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    ABSTRACT: This paper describes the synthesis of intermetallic Pt/Bi and Pt/Pb nanoparticles (NPs) using water-in-oil (w/o) microemulsions (μe) as template. For that purpose, w/o-microemulsions containing H2PtCl6 + Pb(NO3)2 and H2PtCl6 + Bi(NO)3, respectively, were mixed either with a w/o-microemulsion containing the reducing agent (NaBH4) or with solid NaBH4. A variation of the amount of reducing agent led to different particle compositions and sizes, while different ratios of the two metal salts only affected the composition but not the size of the resulting NPs. The size and structure of the microemulsion droplets were studied via small angle X-ray scattering (SAXS), and the intermetallic NPs were characterized by high resolution transmission electron microscopy (HRTEM) in combination with energy dispersive X-ray spectroscopy (EDX) and selected area electron diffraction (SAED). The results revealed that it is indeed possible to synthesis Pt/Pb and Pt/Bi intermetallic nanoparticles of 3−8 nm in diameter at low temperatures.
    Chemistry of Materials, v.22, 6263-6271 (2010). 11/2010;
  • L M Magno, D G Angelescu, W Sigle, C Stubenrauch
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    ABSTRACT: For the synthesis of Pt nanoparticles we used water-in-oil droplet microemulsions as templates. The focus was on the correlation between the size of the microemulsion droplets and that of the resulting Pt particles. To study this correlation in a systematic way, all particles were synthesized at the water emulsification failure boundaries where the microemulsion droplets are spherical and where their size can easily be tuned by the amount of added water. The metallic particles were synthesized by mixing two microemulsions one of which contains the metal salt H(2)PtCl(6) and the other the reducing agent NaBH(4). The size and structure of the microemulsion droplets was studied via small-angle X-ray scattering, while the Pt particles were characterized by high-resolution transmission electron microscopy in combination with energy-dispersive X-ray spectroscopy and selected area electron diffraction. The clear correlation between droplet and particle size was further supported by accompanying Monte Carlo simulations.
    Physical Chemistry Chemical Physics 09/2010; 13(8):3048-58. · 3.83 Impact Factor
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    ABSTRACT: Mixtures of the two non-ionic surfactants hexaoxyethylene dodecyl ether (C(12)E(6)) and n-dodecyl-beta-D-maltoside (beta-C(12)G(2)) were studied with regard to surface properties, bulk properties, foam films, and foams. The reason for studying a mixture of an ethylene oxide (C(i)E(j)) and a sugar (C(n)G(m)) based surfactant is that despite being non-ionic, these two surfactants behave quite differently. Firstly, the physico-chemical properties of aqueous solutions of C(n)G(m) surfactants are less temperature-sensitive than those of C(i)E(j) solutions. Secondly, the surface charge density q(0) of foam films stabilized by C(n)G(m) surfactants is pH insensitive down to the so-called isoelectric point, while that of foam films stabilized by C(i)E(j) surfactants changes linearly with the pH. The third difference is related to interaction forces between solid surfaces. Under equilibrium conditions very high forces are needed to expel beta-C(12)G(2) from between thiolated gold surfaces, while for C(12)E(6) low loads are sufficient. Fourthly, the adsorption of C(12)E(6) and beta-C(12)G(2) on hydrophilic silica and titania, respectively, is inverted. While the surface excess of C(12)E(6) is large on silica and negligible on titania, beta-C(12)G(2) adsorbs very little on silica but has a large surface excess on titania. What is the reason for this different behaviour? Under similar conditions and for comparable head group sizes, it was found that the hydration of C(i)E(j) surfactants is one order of magnitude higher but on average much weaker than that of C(n)G(m) surfactants. Moreover, C(n)G(m) surfactants possess a rigid maltoside unit, while C(i)E(j) surfactants have a very flexible hydrophilic part. Indeed, most of the different properties mentioned above can be explained by the different hydration and the head group flexibilities. The intriguing question of how mixtures of C(i)E(j) and C(n)G(m) surfactants would behave arises organically. Thus various properties of C(12)E(6)+beta-C(12)G(2) mixtures in aqueous solution have been studied with a focus on the 1:1 mixture. The results are compared with those of the single surfactants and are discussed accordingly.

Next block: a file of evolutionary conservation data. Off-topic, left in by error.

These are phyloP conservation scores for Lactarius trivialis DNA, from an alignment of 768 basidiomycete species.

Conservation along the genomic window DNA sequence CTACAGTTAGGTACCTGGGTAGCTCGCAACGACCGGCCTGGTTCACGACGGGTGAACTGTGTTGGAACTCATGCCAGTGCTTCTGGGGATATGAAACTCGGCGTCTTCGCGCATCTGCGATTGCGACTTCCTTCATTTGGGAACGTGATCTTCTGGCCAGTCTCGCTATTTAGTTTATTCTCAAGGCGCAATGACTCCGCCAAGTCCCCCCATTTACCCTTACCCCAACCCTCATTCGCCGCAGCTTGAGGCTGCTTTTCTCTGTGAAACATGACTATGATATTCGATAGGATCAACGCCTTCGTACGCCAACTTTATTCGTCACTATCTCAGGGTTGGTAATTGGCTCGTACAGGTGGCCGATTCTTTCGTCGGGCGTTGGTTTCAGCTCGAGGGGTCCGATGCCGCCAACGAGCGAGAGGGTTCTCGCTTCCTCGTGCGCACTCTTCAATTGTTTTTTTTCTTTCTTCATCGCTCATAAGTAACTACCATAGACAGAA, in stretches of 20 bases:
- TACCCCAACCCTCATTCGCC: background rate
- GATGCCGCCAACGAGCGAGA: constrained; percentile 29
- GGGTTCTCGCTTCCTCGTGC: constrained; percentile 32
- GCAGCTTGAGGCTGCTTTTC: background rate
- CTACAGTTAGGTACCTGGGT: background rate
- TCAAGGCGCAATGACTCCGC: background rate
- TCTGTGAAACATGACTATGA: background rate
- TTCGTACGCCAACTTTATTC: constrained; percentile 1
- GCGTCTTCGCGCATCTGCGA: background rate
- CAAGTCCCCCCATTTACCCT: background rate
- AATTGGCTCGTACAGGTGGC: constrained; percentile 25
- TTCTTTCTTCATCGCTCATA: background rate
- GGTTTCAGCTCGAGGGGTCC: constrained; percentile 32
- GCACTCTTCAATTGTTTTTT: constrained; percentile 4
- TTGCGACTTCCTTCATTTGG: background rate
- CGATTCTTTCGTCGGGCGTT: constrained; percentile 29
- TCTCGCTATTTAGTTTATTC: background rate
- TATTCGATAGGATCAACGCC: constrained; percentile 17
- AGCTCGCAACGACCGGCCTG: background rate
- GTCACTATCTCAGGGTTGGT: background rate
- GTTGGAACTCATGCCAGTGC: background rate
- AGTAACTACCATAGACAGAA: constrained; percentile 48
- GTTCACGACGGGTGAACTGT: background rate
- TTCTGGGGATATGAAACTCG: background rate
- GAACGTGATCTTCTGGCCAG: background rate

Advances in colloid and interface science 03/2010; 155(1-2):5-18. · 5.68 Impact Factor

Publication Stats

372 Citations
256.94 Total Impact Points

Institutions

  • 2010–2013
    • Universität Stuttgart
      Stuttgart, Baden-Württemberg, Germany
    • Flinders University
      • School of Chemical and Physical Sciences
      Adelaide, South Australia, Australia
    • Technische Universität Berlin
      • Department of Chemistry
      Berlin, Land Berlin, Germany
  • 2005–2012
    • University College Dublin
      • • School of Chemical and Bioprocess Engineering
      • • Centre for Synthesis and Chemical Biology
      Dublin, Leinster, Ireland
    • Forschungszentrum Jülich
      • Jülich Centre for Neutron Science (JCNS)
      Düren, North Rhine-Westphalia, Germany
  • 2007–2010
    • KTH Royal Institute of Technology
      • Department of Chemistry
      Stockholm, Stockholm, Sweden
  • 2008
    • University of Tabriz
      • Faculty of Chemistry
      Tabrīz, East Azarbaijan, Iran
  • 2001–2007
    • University of Cologne
      • Institute of Physical Chemistry
      Köln, North Rhine-Westphalia, Germany
  • 2006
    • Yokohama National University
      • Graduate School of Environment and Information Sciences
      Yokohama-shi, Kanagawa-ken, Japan